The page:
German Bundeswehr Orders Eagle IV Patrol & Command Vehicles
The German Bundeswehr’s GFF program plans to replace the core of its wheeled and light tracked combat vehicle fleet with entries from 4 categories: the lightweight 5.3-tonne GFF 1, the 7.5-tonne GFF 2, the 12.5-tonne GFF 3 and a 25-tonne GFF 4 all-terrain utility vehicle.
In November 2008, General Dynamics’ Swiss MOWAG subsidiary announced that its Eagle IV wheeled vehicles had come out on top in one of Germany’s GFF Klasse 2 competitions for “protected Command and Function vehicles.” GFF Klasse 2 reportedly comprises over 5,000 vehicles, to go with an already-awarded contract for the Bv206S tracked all terrain vehicle from BAE and Rheinmetall. This GD MOWAG contract would be followed by additional orders.
The EAGLE IV
Unlike previous Eagle vehicles, this Swiss EAGLE IV machine is not based on the USA’s HMMWV. Instead, it uses a Duro truck chassis to improve its load carrying capacity, and allow the addition of extra armor. The vehicle has a base length of 5.4m/ 17.7 feet, a height of 2.4m/ 7.9 feet, and a width of 2.16m/ 7.1 feet. It carries up to 5 occupants to a top speed of 110 km/h/ 68 mph on the road, handling gradients of up to 60% thanks to its 245 hp Cummins turbocharged diesel engine and Allison 5-speed automatic transmission. Its DeDion axle system has a patented roll stabilizer and permanent all-wheel drive, along with a tire pressure control system. The goal is on-road and off-road mobility.
Mine protection maxes out at NATO’s STANAG 2A standard, however, rather than the higher levels achieved by the Bundeswehr’s larger, blast-resistant Dingo 2. An NBC(Nuclear, Biological, Chemical) overpressure system adds safety, and can function as air conditioning.
The EAGLE-IV is not a true blast-resistant vehicle like KMW’s Dingo. What it does offer is a safer ride than conventional jeeps, like Humvees or the nearly unprotected Mercedes G-Wagen. It also offers strong maintenance commonality benefits for armies who already operate GD MOWAG’s Duro trucks, which serve in the Bundeswehr as the RLS “Yak.”
All vehicles will be jointly manufactured by GD MOWAG in Kreuzlingen, Switzerland, and General Dynamics European Land Systems – Germany in Kaiserslautern, Germany. The firm also uses a network of German suppliers as subcontractors for various components.
Contracts & Key Events
September 2010: Delivery of the initial 198 vehicles is complete, 3 months ahead of the contract’s delivery schedule. Source.
Aug 25/10: GD MOWAG announces [PDF] 2 additional BWB contracts, covering 70 EAGLE IV vehicles: 60 to the regular fleet, and 10 deployed to support the German Federal Police in Afghanistan. These orders were signed in April and July 2010, and will increase the German EAGLE IV fleet to a total of 288 vehicles by MOWAG’s count.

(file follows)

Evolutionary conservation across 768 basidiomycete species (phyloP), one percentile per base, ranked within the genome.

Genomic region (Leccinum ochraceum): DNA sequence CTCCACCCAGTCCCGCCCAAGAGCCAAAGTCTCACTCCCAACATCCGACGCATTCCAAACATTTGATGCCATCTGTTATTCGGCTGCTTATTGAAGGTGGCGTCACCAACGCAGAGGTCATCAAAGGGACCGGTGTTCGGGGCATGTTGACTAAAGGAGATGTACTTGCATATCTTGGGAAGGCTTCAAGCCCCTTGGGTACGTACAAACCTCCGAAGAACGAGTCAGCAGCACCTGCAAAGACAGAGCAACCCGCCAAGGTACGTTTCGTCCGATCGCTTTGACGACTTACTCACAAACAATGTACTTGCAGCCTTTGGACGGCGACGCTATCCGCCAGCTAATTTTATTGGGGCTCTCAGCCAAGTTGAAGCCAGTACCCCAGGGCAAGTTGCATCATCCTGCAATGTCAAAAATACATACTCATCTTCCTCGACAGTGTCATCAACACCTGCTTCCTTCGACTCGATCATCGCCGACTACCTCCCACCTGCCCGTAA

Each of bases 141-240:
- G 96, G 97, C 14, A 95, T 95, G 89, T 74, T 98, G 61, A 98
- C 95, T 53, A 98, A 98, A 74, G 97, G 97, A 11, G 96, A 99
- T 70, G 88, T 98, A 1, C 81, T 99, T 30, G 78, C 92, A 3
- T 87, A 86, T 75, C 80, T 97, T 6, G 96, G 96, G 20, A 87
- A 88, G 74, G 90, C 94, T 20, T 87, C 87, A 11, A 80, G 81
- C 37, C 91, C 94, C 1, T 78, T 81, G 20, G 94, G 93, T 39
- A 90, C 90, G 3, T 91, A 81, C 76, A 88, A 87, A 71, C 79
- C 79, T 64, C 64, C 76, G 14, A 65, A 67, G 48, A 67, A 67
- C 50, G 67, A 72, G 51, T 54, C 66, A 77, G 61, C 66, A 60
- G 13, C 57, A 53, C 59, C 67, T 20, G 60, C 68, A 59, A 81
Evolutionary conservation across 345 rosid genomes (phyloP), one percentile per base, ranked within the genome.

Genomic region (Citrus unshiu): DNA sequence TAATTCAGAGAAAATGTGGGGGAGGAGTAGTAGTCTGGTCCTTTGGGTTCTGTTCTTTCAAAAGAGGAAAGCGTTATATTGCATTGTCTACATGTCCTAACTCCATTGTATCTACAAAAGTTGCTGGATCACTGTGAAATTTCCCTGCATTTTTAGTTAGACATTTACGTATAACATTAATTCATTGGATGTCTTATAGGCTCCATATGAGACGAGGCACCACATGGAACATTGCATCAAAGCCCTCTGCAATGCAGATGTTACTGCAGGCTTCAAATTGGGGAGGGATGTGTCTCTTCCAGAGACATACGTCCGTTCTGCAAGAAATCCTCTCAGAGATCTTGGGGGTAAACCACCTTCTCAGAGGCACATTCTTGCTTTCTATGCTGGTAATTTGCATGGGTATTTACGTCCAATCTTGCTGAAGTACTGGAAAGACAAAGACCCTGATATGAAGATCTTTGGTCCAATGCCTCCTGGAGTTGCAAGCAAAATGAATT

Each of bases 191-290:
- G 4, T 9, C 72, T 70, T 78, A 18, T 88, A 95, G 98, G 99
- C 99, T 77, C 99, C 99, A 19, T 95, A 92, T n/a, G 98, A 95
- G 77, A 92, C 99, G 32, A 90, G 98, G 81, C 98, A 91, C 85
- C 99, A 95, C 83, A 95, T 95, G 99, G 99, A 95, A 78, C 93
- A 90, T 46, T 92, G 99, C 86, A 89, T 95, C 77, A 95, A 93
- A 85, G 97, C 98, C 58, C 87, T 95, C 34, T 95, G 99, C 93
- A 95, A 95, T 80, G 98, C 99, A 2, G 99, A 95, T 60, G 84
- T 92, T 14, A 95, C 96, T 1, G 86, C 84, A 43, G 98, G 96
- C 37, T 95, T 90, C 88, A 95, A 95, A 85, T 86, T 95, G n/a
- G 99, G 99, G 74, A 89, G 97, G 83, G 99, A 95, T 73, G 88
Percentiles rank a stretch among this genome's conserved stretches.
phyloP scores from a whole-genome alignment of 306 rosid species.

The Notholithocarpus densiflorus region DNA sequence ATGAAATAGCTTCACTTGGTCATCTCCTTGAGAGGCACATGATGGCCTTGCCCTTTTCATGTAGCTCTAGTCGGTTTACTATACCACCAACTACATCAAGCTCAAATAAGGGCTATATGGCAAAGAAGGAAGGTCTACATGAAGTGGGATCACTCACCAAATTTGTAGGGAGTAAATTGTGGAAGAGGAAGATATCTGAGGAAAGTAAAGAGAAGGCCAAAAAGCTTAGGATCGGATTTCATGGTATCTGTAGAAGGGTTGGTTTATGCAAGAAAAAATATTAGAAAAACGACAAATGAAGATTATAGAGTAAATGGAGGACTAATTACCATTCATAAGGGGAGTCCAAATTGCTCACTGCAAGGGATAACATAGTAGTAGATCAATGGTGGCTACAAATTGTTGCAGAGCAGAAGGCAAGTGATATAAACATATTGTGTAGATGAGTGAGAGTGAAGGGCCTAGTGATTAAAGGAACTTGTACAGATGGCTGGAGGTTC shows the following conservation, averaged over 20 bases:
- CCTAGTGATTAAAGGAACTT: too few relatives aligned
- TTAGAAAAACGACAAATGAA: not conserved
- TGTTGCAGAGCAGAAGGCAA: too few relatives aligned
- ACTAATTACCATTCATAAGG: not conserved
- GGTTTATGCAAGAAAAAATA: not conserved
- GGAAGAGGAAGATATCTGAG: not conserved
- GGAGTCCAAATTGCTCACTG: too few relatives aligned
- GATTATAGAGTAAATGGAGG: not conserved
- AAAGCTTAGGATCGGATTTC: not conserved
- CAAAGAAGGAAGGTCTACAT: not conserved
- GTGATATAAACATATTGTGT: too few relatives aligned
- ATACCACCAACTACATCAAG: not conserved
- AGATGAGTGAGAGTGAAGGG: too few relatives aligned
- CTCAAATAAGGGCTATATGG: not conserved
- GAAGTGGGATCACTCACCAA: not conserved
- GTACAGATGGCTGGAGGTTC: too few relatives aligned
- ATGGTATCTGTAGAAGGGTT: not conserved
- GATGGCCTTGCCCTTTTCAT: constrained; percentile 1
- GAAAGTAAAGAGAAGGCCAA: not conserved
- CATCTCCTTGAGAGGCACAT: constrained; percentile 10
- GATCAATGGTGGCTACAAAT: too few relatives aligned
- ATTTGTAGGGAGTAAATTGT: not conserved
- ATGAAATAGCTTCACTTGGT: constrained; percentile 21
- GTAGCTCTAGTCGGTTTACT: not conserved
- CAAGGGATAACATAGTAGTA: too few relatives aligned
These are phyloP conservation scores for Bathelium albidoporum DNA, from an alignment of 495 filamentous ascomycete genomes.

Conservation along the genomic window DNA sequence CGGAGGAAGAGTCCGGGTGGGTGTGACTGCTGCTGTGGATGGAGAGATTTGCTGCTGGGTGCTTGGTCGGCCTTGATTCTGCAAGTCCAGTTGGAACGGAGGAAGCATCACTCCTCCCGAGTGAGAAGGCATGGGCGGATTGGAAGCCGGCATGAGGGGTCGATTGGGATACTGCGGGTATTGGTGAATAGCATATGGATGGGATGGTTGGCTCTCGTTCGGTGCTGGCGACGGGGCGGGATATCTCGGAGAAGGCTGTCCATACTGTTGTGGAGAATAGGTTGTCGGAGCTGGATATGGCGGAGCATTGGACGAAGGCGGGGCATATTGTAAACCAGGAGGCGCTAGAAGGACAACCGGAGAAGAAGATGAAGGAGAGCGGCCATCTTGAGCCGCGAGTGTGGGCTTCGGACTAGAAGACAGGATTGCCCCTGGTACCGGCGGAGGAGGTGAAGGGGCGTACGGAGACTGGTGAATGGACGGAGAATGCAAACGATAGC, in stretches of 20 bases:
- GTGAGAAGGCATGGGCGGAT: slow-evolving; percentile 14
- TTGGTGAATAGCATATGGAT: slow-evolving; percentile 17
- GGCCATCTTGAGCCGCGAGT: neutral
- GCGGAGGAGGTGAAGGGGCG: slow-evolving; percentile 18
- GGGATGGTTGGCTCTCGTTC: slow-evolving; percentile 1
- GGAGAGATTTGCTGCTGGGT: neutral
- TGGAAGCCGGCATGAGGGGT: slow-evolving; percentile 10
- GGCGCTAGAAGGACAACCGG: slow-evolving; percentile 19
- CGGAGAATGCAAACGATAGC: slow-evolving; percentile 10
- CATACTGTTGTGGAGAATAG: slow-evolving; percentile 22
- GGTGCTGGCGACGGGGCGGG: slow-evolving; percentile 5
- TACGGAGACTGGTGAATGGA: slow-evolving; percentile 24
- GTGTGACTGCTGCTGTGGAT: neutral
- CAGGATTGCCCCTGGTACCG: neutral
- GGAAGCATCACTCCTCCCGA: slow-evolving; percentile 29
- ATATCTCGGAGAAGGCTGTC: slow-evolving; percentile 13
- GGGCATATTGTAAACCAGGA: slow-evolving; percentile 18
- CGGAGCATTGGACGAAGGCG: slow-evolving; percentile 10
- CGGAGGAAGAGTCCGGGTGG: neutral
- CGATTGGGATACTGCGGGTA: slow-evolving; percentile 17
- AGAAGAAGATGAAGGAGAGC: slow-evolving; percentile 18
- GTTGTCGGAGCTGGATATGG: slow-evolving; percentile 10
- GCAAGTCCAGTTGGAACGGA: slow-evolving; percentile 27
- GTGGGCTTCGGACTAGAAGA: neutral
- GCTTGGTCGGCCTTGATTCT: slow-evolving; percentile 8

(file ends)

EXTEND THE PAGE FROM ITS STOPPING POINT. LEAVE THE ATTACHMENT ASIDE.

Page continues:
Nov 5/09: The German BWB orders 20 EAGLE BAT (Protected Ambulance) vehicles, to replace some of the unprotected carrier vehicles currently in service. The EAGLE BAT will accommodate a driver and 2 medical personnel as its crew, and deliveries will take place in 2010. GD MOWAG [PDF].
May 2009: The first EAGLE IV vehicles are deployed to Afghanistan by German forces. Source.
Nov 11/08: Germany’s BWB procurement agency orders 198 Eagle IV vehicles under GFF 2, plus support and spares, with an option for another 474 vehicles. EAGLE IV vehicles will be jointly manufactured in Kreuzlingen, Switzerland, and at General Dynamics European Land Systems in Kaiserslautern, Germany. The first delivery batch will comprise 25 protected “Command and Function Vehicles,” used with accompanying shelter modules to create semi-mobile command posts. For self-protection, the vehicles will be equipped with KMW’s remotely controlled FLW 100/200 weapon and surveillance stations. When the other 173 vehicles and support services are included, the order is worth EUR 105.7 million (about $141 Million). GD MOWAG release.
Other rumored GFF-2 competitors reportedly included Iveco & Rheinmetall with a variant of the popular MLV, which has been ordered by Italy, Britain, Belgium, Spain, Norway, and others. If GD MOWAG has indeed won the GFF-2 competition, it may serve to narrow the window for the KMW/Rheinmetall team’s new GFF 1&2 Class AMPV vehicle family. It also adds weight to MOWAG’s entry in the GFF-3 competition, where an up-armored variant of the Duro/Yak is expected to compete with KMW’s Dingo 2. Growing Dingo 2 orders, and its use as a specialty vehicle platform by the Bundeswehr, make it the favorite. With that said, adding more vehicle commonality benefits around Germany’s existing Duro fleet can only improve General Dynamics’ odds.